On this day in 2004 the country was swept though with protests, strikes, meetings and other mass actions of civil disobedience. As the result, the presidential election with Viktor Yanukovych as the winner was recognized illegitimate and another candidate Viktor Yushchenko was swept to power.
The following years became the years of disappointment, forgotten promises, lost ratings and trust. However, the Day of Freedom remained in the calendar of holidays.
Even the current President Yanukovych congratulated the people on this day. "Freedom, Independence, Unity are the permanent values that have always been, are, and will be respected in Ukraine.
We do everything for them to strengthen, as they make the foundation of our country," President Viktor Yanukovych said in his congratulations.
Some politicians declare from time to time that the society is ready for another social protest, even the second 'Maydan', while others state that Ukrainians have no more intentions to come out in the streets.
Volodymyr Paniotto, director general of the Kyiv international institute of sociology:
- As for politicians - they always try to use any chance to gain some points. Opposition always uses people's complaints to plant distrust of the authorities and to improve its ratings.
As for the possibility of mass protests, we haven't held specific investigation of the level of dissatisfaction. But even without it we can say that this level is pretty high. If before Yanukovych's coming into power there were 60% of people believing the country was doing fine, now this number has reduced down to 10%.
However, the possibility of having mass protests is lower than in 2004. The following problems resulted in such disappointments that it would be very difficult to push people to any protests.
Even Tymoshenko's arrest and further conviction have not changed much, some 1-2% of her rating growth.
That's why I believe no mass protests can be expected soon.
Kost' Bondarenko, manager of the Institute of Ukrainian politics:
- Maydan-2004 was a kind of vaccination for the Ukrainian society, so I think the attempts to hold mass protest actions won't result in anything.
Of course there are protest moods, as no reform can be held without protests. But none of the opposition members can play the role of the mass leader.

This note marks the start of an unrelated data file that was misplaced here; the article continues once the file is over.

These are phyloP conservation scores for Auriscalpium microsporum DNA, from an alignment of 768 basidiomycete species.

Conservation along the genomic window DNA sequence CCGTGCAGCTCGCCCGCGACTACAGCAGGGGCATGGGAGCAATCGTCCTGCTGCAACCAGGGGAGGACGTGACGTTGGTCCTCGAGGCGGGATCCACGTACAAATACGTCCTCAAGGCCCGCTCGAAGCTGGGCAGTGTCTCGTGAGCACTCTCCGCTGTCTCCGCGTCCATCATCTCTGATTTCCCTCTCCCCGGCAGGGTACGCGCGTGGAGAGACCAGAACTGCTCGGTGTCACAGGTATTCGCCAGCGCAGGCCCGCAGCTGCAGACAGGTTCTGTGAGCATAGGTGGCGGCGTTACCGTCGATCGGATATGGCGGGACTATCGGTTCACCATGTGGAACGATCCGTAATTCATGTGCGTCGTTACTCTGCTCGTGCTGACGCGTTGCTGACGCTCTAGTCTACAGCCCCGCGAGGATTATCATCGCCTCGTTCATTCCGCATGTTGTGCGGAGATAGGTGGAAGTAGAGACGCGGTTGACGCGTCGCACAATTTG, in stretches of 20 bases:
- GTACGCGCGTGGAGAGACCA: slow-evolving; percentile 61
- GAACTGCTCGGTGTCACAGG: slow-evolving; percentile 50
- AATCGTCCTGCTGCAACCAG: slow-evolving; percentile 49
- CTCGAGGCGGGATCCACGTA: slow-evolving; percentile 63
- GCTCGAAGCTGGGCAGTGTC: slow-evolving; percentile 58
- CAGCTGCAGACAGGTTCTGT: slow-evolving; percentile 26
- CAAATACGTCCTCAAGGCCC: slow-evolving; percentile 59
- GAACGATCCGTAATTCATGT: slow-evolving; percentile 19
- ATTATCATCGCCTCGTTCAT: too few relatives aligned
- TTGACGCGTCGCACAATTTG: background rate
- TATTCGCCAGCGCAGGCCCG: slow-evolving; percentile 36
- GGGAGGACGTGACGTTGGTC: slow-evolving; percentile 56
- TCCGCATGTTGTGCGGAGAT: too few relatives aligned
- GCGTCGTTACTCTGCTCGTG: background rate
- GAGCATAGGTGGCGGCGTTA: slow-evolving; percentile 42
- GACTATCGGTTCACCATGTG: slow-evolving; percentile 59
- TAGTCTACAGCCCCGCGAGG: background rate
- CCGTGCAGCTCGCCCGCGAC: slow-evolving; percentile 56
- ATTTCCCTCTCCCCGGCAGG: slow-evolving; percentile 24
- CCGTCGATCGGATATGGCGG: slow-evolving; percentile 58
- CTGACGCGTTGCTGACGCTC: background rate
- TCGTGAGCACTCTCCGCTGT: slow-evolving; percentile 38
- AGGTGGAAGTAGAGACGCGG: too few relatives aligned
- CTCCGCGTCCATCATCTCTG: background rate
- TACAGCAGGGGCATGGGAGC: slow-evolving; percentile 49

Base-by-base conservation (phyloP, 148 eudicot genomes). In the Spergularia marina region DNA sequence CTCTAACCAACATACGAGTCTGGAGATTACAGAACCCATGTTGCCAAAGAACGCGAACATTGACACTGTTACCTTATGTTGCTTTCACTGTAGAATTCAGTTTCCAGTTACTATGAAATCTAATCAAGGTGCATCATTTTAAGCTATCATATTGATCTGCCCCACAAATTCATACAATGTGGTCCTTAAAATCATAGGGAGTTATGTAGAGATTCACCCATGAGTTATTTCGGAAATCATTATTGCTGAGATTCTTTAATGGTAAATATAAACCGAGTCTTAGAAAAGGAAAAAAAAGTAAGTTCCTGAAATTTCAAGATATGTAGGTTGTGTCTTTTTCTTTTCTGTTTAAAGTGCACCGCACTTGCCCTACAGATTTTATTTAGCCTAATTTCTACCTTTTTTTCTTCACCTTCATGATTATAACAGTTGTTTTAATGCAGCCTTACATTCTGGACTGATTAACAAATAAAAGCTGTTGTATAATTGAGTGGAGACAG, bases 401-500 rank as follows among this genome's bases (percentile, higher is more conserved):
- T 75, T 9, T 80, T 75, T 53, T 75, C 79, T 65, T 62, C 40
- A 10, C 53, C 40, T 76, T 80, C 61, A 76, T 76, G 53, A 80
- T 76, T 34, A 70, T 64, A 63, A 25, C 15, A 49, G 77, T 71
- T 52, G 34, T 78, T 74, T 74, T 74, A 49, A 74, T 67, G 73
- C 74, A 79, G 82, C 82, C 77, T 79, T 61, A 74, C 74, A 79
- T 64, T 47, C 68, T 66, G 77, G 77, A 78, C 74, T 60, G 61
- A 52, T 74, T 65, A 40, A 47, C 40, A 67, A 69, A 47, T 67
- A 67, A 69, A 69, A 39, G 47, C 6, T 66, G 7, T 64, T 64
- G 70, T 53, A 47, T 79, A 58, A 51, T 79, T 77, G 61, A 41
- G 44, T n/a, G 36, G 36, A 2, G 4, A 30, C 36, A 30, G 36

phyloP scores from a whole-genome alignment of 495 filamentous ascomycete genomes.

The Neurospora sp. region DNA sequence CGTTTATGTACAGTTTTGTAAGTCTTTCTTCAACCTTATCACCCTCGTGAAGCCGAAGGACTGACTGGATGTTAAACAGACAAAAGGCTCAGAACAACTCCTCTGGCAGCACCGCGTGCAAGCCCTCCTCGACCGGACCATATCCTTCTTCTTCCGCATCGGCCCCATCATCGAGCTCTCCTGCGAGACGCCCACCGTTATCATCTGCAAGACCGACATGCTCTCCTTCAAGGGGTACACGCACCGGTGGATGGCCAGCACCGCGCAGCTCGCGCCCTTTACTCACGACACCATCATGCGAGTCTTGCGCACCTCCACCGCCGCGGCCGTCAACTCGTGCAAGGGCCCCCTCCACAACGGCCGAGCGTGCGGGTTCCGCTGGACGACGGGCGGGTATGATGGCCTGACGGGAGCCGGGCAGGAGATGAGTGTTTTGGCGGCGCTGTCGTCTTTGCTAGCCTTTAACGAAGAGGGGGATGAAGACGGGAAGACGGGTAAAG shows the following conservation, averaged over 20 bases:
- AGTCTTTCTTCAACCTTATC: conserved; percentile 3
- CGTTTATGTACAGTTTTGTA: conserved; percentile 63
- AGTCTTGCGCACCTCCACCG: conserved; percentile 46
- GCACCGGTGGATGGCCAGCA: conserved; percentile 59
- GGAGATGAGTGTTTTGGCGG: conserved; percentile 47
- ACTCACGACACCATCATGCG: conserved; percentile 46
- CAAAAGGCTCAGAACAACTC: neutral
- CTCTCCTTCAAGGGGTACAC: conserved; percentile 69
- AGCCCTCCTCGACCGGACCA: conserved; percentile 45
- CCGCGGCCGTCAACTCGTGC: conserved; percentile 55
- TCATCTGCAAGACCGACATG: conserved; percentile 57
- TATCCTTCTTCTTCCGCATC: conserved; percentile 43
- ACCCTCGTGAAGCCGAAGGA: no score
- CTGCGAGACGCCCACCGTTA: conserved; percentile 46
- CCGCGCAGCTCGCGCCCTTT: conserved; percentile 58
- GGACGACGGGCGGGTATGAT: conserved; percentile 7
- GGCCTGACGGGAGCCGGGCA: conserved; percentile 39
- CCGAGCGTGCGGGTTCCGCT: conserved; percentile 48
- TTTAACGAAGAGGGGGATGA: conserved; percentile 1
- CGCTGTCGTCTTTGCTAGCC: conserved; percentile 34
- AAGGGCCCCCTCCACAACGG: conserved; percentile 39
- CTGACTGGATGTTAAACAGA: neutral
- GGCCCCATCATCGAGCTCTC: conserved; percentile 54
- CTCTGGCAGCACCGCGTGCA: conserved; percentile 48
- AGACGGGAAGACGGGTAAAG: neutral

The mass protest cannot detonate due to two reasons: absence of leaders and distrust of politicians.
Myroslav Popovych, Ph.D., director of the Institute of philosophy of the National Academy of Science:
- I think Ukraine is ready for mass organized protests. Spontaneous "hot spots" appearing here or there proves people's readiness to express their indignation. But most probably the people will not follow the existent political forces.
In other words, there are no organizations or structures which may gather people for mass actions, especially taking in to account the fact that every action must have a goal. In 2004 the people had a specific goal - to cancel the results of the falsified elections.
Now any protest means people are "against" something. But what they will fight "for" is still unknown, and consequently people are confused.
Oleksandr Kendiukhov, professor and chairman of the All-Ukrainian union of scientists-economists, member of the expert council of the parliament:
- I would characterize the current state of public conscious as increasing nihilism. People don't understand the goals the country is trying to reach; they don't understand why everything is happening and what to do. The absence of goals leads to conflicts within the country. Pessimism leads to nihilism, to total denial of the current order as it is.
For the last 20 years social apathy has gown. Come in metro and look into people's eyes. Passengers have gloomy faces. Why? Because they are in a social dead-end.
Some people organize some protest actions, but they are of occasional, not mass character. Politicians understand that they have not just low ratings, but that the people are disappointed in politicians, political elite, political system. Whatever our politicians say it won't find support among the population. I believe till parliamentary elections of 2012 nothing will change.
Genandy Balashov, political psychologist, entrepreneur-millionaire, former MP:
- The majority of the population simply hates the power in all of its aspects - from the head of a housing office till the President. But the people don't want to come out and protest. We are observing new kind of social protest - cold war with the authorities. People are looking for ways to live without the authorities, to avoid them and to solve their problems independently. The people come to understanding that the state is their personal enemy.
Ukrainians try to avoid taxes, are no longer interested in political life. There are no leaders, who can unite people under single political demand. There are only leaders who stand for self-interest of certain groups of the population. Chernobyl liquidators want their benefits, pensioners want pension increase, miners want donations, etc.
But the point is that the people must come out to fight for their future and future of their children, to remove ineffective management, to get rid of everything old and unnecessary.
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